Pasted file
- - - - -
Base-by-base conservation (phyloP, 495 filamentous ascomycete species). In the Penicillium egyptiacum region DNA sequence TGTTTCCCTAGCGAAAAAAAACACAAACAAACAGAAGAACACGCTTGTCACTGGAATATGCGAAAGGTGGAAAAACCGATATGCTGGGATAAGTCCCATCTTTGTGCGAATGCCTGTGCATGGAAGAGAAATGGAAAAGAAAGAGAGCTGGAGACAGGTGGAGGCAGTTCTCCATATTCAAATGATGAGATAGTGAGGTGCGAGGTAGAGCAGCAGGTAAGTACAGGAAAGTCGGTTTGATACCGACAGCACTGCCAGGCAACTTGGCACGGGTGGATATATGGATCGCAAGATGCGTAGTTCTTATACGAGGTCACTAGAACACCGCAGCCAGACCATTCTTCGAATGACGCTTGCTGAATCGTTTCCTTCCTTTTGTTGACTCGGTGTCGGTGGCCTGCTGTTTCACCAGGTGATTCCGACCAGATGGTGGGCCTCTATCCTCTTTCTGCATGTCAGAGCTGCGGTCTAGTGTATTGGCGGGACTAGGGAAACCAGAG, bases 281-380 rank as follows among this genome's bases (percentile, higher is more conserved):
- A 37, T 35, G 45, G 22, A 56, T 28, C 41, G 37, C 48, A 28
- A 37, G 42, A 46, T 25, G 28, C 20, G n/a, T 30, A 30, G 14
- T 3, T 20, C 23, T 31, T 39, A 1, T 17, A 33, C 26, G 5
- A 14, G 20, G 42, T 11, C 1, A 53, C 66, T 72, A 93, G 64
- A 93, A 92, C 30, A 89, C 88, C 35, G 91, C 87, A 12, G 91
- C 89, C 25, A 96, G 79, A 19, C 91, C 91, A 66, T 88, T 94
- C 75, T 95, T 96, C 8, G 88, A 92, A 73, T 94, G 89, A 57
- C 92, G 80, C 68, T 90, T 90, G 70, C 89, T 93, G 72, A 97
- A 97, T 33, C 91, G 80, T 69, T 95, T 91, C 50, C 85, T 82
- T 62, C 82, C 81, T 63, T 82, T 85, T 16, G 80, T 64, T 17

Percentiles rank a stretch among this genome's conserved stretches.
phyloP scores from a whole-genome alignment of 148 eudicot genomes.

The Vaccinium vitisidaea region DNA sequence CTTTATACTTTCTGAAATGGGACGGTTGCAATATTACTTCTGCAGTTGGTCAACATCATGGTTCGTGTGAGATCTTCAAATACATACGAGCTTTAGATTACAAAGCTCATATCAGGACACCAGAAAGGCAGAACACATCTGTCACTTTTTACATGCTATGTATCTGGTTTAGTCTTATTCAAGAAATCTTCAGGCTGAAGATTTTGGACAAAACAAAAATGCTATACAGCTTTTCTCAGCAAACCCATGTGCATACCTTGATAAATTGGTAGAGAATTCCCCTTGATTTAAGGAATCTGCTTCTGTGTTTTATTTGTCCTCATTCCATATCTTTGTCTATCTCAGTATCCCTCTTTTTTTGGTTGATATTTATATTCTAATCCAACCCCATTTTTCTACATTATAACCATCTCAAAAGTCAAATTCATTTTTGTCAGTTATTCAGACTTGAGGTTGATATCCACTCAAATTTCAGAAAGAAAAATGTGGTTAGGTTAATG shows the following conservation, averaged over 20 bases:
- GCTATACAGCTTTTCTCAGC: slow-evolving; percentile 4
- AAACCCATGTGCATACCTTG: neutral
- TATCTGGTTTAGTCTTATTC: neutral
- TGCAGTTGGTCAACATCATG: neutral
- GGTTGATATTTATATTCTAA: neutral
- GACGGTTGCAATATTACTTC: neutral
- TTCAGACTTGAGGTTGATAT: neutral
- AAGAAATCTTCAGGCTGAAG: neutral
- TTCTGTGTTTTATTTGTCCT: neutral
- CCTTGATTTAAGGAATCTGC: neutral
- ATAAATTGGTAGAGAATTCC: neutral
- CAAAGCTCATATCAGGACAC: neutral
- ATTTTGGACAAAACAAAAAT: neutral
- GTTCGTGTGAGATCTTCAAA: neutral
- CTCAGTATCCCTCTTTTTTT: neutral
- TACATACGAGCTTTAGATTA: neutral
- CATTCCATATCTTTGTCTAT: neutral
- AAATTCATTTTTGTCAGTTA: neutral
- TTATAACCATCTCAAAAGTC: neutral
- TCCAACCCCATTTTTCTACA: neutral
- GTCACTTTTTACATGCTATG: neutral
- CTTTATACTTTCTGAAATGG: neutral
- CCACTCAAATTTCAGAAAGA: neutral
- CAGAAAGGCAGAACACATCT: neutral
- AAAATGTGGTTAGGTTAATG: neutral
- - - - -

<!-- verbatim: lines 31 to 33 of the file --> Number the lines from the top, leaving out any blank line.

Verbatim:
- CATTCCATATCTTTGTCTAT: neutral
- AAATTCATTTTTGTCAGTTA: neutral
- TTATAACCATCTCAAAAGTC: neutral